La Bohème

  • Friday JUNE 28 7:30 PM
  • Sunday JUNE 30 2:00 PM
  • Friday JULY 5 7:30 PM
  • Thursday JULY 11 7:30 PM
  • Saturday JULY 13 7:30 PM
  • Sunday JULY 21 2:00 PM
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THE GREATEST LOVE STORY EVER SUNG

A flickering candle and an accidental touch of cold hands in the dark - so begins one of the greatest love stories in all of opera. Join the bohemian revolution in the heart of Paris as a group of struggling artists strives to create beautiful art, find love and ultimately live life to the fullest in this romantic operatic blockbuster, which features some of the most familiar and beautiful music ever written. 

For over 100 years, Puccini’s most celebrated opera has moved audiences to laughter and tears with its irresistible music and its timeless tale. Soprano Julie Adams makes her DMMO debut as Mimì in the beloved revival of the company's 2011 produciton.

MUSIC BY
Giacomo Puccini

LIBRETTO BY
Luigi Illica
Giuseppe Giacosa

PREMIERED
1 February 1896
Teatro Regio, Turin

SUNG IN
Italian (with English supertitles)

PREVIOUS PRODUCTIONS
1978; 1987; 1996; 2001; 2011

Cast/Creative

Julie Adams Mimì View Website
Mané Galoyan Musetta View Website
Michael Christie Conductor View Website
Octavio Cardenas Director View Website
Robert W. Little Scenic Designer

Synopsis

 Act I

Paris, the Latin Quarter, Christmas Eve. Marcello, an artist, and Rodolfo, a poet, are joined in their garret by the philosopher Colline and the musician Schaunard, who bring food and drink. Rodolfo burns some of his manuscripts to keep them warm. The landlord Benoit arrives, demanding rent, but they ply him with wine and trick him into believing that they are, in fact, well-off. He leaves empty-handed. All leave for a café, except Rodolfo, who promises to join them when he has finished a piece he is writing. Left to himself, he is interrupted by a knock on the door. It is Mimì, a consumptive seamstress, in need of a light for her candle. Within minutes, they have fallen in love.

Act II

At the Café Momus, Rodolfo introduces Mimì to his friends, including Musetta, who is attended by an elderly admirer, Alcindoro. When she notices Marcello, an ex-lover of hers, Musetta creates a scene to get rid of Alcindoro. When the bill arrives, no one can pay it. As a military band passes, they escape into the crowd. Alcindoro returns to find nothing but the Bohemians’ huge bill.

Act III

Later in the winter on the outskirts of Paris, Mimì comes to the inn looking for Rodolfo, but finds Marcello instead. She tells him of Rodolfo’s terrible jealously, but when Rodolfo arrives, she hides to hear him give Marcello his version of the problems that have arisen between them. At first, he calls her a “heartless creature," but then reveals his inability to cope with her incurable illness. When her sudden coughing alerts Rodolfo to her presence, they agree – albeit regretfully – to part company when spring comes. Simultaneously, Marcello and Musetta begin squabbling over the latter’s infidelity, and they too decide to split up.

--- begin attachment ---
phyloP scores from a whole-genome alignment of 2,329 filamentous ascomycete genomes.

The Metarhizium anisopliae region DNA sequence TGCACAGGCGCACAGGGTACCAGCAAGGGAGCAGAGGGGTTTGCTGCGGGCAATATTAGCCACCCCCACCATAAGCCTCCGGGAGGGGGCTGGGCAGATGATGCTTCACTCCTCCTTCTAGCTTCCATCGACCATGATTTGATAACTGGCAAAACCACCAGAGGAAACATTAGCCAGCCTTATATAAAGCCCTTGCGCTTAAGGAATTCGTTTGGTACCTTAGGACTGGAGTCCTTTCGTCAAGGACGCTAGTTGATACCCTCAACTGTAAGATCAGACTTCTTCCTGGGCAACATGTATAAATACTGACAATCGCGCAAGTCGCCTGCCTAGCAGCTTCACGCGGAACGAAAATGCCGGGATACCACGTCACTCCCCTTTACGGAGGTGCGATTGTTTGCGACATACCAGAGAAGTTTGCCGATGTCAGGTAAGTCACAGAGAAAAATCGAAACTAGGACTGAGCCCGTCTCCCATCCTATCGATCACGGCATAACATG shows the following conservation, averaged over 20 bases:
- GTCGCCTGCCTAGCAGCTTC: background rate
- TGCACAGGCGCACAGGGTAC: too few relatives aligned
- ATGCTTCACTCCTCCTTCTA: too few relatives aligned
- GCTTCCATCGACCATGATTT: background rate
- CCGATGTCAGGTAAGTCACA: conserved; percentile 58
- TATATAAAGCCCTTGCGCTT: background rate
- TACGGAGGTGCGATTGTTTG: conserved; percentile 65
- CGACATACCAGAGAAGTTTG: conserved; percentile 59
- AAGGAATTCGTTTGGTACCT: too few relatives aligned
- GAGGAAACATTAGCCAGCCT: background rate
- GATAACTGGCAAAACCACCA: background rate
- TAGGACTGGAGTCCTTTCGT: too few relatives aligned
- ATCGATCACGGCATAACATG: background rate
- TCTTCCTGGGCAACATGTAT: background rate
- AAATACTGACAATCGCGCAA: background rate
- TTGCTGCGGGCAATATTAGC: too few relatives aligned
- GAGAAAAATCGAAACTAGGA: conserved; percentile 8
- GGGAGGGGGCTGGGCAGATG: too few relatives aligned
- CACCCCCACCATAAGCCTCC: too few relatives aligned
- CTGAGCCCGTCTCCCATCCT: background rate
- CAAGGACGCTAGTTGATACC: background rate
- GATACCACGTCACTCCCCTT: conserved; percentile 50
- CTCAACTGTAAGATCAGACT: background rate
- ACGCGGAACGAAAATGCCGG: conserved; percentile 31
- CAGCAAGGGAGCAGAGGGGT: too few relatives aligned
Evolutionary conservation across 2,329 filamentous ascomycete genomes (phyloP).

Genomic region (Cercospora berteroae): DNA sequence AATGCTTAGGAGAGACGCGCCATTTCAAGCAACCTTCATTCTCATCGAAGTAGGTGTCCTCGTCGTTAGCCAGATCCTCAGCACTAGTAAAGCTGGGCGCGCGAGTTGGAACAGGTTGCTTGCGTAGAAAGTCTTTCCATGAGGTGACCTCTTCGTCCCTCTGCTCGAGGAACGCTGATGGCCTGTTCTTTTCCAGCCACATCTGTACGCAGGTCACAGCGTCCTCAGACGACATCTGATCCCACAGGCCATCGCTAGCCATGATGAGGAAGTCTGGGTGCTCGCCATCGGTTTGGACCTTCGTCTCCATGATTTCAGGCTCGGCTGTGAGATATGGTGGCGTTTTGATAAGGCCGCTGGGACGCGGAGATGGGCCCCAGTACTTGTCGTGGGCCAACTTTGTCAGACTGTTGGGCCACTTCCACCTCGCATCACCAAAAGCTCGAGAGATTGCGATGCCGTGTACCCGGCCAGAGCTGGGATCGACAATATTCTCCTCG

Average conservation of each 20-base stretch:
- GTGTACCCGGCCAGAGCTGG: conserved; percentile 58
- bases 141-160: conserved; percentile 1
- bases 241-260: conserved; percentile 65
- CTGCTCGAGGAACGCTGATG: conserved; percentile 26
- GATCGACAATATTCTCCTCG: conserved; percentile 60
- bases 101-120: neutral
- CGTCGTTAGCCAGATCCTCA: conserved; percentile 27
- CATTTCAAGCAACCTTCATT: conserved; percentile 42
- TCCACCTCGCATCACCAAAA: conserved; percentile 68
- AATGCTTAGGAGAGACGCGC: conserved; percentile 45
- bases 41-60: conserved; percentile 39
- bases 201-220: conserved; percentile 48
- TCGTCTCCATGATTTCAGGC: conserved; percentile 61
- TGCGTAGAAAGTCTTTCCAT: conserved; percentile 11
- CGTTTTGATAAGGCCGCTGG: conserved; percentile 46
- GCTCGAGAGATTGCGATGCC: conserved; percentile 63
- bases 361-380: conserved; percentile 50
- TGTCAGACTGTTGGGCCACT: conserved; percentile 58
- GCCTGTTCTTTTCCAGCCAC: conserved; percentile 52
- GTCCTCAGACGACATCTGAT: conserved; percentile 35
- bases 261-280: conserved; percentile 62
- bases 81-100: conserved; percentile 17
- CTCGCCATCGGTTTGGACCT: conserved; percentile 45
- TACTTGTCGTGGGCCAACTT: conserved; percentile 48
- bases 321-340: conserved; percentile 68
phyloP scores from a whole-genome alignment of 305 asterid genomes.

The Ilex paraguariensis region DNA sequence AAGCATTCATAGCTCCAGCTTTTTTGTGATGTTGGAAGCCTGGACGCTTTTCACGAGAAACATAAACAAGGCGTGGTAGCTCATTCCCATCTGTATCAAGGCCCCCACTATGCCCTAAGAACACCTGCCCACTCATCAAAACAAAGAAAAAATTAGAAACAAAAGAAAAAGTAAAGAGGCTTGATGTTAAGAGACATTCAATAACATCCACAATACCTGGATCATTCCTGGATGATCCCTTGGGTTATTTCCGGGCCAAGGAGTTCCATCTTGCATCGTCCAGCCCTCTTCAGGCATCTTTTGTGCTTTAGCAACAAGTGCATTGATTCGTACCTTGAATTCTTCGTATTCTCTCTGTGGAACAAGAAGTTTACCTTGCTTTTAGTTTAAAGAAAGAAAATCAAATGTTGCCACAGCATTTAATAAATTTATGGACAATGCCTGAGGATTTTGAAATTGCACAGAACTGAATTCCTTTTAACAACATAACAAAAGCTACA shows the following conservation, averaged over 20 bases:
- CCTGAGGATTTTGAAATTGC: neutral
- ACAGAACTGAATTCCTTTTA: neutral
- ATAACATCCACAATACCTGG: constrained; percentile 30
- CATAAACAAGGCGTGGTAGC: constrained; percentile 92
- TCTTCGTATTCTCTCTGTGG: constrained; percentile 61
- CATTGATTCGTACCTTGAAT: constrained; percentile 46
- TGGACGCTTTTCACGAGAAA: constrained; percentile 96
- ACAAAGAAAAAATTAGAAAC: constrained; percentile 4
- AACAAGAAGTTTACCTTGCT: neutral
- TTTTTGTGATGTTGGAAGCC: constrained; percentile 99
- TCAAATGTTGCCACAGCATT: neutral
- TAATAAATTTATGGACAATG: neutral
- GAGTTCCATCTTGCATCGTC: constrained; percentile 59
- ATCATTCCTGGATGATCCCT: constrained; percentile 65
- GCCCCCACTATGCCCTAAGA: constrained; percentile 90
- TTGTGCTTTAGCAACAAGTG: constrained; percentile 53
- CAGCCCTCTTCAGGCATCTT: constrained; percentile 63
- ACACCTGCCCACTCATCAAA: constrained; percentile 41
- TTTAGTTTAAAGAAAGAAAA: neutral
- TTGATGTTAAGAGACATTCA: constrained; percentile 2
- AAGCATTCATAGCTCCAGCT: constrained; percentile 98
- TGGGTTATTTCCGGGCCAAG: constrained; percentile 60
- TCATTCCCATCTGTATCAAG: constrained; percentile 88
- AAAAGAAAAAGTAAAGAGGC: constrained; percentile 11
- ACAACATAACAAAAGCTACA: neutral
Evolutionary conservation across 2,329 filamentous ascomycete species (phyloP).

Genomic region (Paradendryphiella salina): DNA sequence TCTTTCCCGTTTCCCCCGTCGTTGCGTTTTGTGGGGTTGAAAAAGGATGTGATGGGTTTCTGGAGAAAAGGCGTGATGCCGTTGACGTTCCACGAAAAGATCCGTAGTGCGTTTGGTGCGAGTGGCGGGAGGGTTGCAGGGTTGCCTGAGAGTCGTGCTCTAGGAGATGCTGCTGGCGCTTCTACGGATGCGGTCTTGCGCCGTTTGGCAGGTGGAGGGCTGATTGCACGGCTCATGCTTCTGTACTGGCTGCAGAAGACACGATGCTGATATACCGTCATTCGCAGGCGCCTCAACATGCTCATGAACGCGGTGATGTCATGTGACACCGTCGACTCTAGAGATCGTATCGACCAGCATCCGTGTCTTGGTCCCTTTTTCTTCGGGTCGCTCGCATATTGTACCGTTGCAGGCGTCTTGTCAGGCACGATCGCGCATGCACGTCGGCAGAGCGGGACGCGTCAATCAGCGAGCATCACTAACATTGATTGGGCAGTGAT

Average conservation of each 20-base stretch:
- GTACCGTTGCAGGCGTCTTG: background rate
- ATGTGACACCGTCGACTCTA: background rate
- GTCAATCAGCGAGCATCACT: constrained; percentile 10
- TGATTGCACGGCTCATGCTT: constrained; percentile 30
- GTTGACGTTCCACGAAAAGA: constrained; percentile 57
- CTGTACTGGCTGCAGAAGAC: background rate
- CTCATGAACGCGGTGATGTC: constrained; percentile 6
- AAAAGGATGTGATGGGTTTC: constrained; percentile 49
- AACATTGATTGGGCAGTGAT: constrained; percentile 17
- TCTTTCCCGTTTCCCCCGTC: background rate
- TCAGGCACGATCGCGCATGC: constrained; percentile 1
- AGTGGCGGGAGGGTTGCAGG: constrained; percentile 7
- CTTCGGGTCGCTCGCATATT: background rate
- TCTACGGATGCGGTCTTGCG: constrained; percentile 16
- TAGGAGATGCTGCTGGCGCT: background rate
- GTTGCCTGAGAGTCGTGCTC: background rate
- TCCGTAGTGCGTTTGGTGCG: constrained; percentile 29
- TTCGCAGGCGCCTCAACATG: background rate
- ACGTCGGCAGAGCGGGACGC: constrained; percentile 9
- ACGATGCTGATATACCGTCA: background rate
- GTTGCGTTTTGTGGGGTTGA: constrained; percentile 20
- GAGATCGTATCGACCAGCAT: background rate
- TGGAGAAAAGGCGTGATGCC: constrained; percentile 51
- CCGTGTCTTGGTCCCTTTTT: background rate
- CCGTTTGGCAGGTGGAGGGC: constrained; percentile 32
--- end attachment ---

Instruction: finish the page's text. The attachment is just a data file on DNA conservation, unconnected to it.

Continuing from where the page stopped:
Act IV

In their garret Rodolfo and Marcello unhappily remember the women they have abandoned. The atmosphere warms when Schaunard and Colline arrive, but their good humor is shattered by news that Mimì is alone and near death. She has asked to spend her last hours with Rodolfo. When she is brought in, Marcello leaves to sell Musetta’s earrings for medicine, and Colline decides to sell his coat. Thinking she is asleep, Rodolfo attends to her comfort until he realizes that she has died. Sobbing, he throws himself on top of her body.

The Music

La Bohème is probably Puccini's most perfect score. In none of his other operas is the concentration of his gifts so great and apparent - his near perfect sense of the theatrical, his impressive ability to shift the mood of a moment very quickly, his genius for creating the atmosphere of each scene through music, his unparalleled gift for melody, his unobrusive and translucent orchestration - all combined so neatly in Bohème that there is not an extra note or wasted measure in the score. It is a work of extraordinary craftsmanship that doesn't call attention to the mechanics of its form, but instead uses these elements in the service of telling this beautiful tale.